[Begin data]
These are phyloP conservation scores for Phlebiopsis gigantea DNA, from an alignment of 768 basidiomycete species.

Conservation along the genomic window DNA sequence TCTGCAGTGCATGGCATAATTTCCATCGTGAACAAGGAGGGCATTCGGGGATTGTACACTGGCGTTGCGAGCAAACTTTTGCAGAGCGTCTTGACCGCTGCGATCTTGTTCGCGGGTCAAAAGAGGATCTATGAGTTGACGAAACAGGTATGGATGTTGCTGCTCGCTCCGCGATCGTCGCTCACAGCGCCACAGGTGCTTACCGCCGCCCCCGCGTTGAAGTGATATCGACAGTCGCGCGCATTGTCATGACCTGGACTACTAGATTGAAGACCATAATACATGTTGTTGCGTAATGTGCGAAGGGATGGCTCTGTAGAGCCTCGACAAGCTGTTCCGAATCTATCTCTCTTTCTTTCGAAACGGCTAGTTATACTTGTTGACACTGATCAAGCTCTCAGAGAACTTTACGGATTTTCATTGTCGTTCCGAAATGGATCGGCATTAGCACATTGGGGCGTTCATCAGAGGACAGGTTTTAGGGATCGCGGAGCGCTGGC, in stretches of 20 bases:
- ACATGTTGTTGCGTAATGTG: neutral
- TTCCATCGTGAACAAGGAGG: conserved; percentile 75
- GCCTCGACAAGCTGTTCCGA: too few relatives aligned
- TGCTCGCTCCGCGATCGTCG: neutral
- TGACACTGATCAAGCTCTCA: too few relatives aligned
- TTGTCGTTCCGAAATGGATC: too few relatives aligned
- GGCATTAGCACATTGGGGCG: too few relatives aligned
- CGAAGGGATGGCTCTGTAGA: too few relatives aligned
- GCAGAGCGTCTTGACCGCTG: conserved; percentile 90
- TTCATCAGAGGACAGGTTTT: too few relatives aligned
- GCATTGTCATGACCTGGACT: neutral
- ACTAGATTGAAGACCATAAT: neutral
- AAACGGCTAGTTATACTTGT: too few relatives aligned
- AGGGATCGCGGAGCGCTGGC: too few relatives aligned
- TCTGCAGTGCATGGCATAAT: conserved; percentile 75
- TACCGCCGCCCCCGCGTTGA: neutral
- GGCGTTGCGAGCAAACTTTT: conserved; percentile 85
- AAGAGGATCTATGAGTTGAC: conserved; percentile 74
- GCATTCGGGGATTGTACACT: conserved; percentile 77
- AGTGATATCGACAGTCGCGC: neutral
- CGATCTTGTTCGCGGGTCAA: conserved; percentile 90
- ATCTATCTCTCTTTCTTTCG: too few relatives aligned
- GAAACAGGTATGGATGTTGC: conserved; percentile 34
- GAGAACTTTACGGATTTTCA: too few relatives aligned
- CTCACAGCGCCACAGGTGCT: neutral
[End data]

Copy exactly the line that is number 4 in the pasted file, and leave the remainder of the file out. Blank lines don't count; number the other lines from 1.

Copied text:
- TTCCATCGTGAACAAGGAGG: conserved; percentile 75